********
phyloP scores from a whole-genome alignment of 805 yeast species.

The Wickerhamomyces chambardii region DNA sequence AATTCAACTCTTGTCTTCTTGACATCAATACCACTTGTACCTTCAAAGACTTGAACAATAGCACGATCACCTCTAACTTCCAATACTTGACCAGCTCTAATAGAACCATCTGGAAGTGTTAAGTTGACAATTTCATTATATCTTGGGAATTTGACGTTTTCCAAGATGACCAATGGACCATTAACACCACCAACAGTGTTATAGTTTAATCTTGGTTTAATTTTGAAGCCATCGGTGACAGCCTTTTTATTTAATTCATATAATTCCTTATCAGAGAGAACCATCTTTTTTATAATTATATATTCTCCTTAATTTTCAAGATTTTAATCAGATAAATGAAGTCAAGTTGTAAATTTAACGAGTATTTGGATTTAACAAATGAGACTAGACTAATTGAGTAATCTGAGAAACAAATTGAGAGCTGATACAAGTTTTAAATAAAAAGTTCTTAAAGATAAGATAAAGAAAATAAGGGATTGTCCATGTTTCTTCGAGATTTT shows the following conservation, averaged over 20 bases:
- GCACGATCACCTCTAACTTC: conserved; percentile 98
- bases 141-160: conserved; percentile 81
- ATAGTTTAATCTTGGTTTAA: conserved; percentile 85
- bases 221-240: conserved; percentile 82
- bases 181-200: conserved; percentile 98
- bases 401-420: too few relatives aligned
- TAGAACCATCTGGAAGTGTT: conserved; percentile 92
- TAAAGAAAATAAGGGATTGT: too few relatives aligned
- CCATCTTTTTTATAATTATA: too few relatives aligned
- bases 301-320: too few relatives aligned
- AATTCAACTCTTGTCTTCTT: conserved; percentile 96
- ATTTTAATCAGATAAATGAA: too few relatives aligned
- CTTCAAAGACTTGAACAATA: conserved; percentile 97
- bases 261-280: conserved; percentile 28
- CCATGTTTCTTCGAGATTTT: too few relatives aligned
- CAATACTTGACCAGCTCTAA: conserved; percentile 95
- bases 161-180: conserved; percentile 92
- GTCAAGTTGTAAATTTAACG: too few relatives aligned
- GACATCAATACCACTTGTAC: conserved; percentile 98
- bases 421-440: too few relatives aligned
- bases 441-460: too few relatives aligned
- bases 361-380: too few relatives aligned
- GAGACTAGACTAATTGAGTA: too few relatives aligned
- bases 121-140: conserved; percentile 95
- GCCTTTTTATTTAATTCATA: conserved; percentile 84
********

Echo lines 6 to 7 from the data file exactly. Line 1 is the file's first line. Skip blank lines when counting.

- bases 221-240: conserved; percentile 82
- bases 181-200: conserved; percentile 98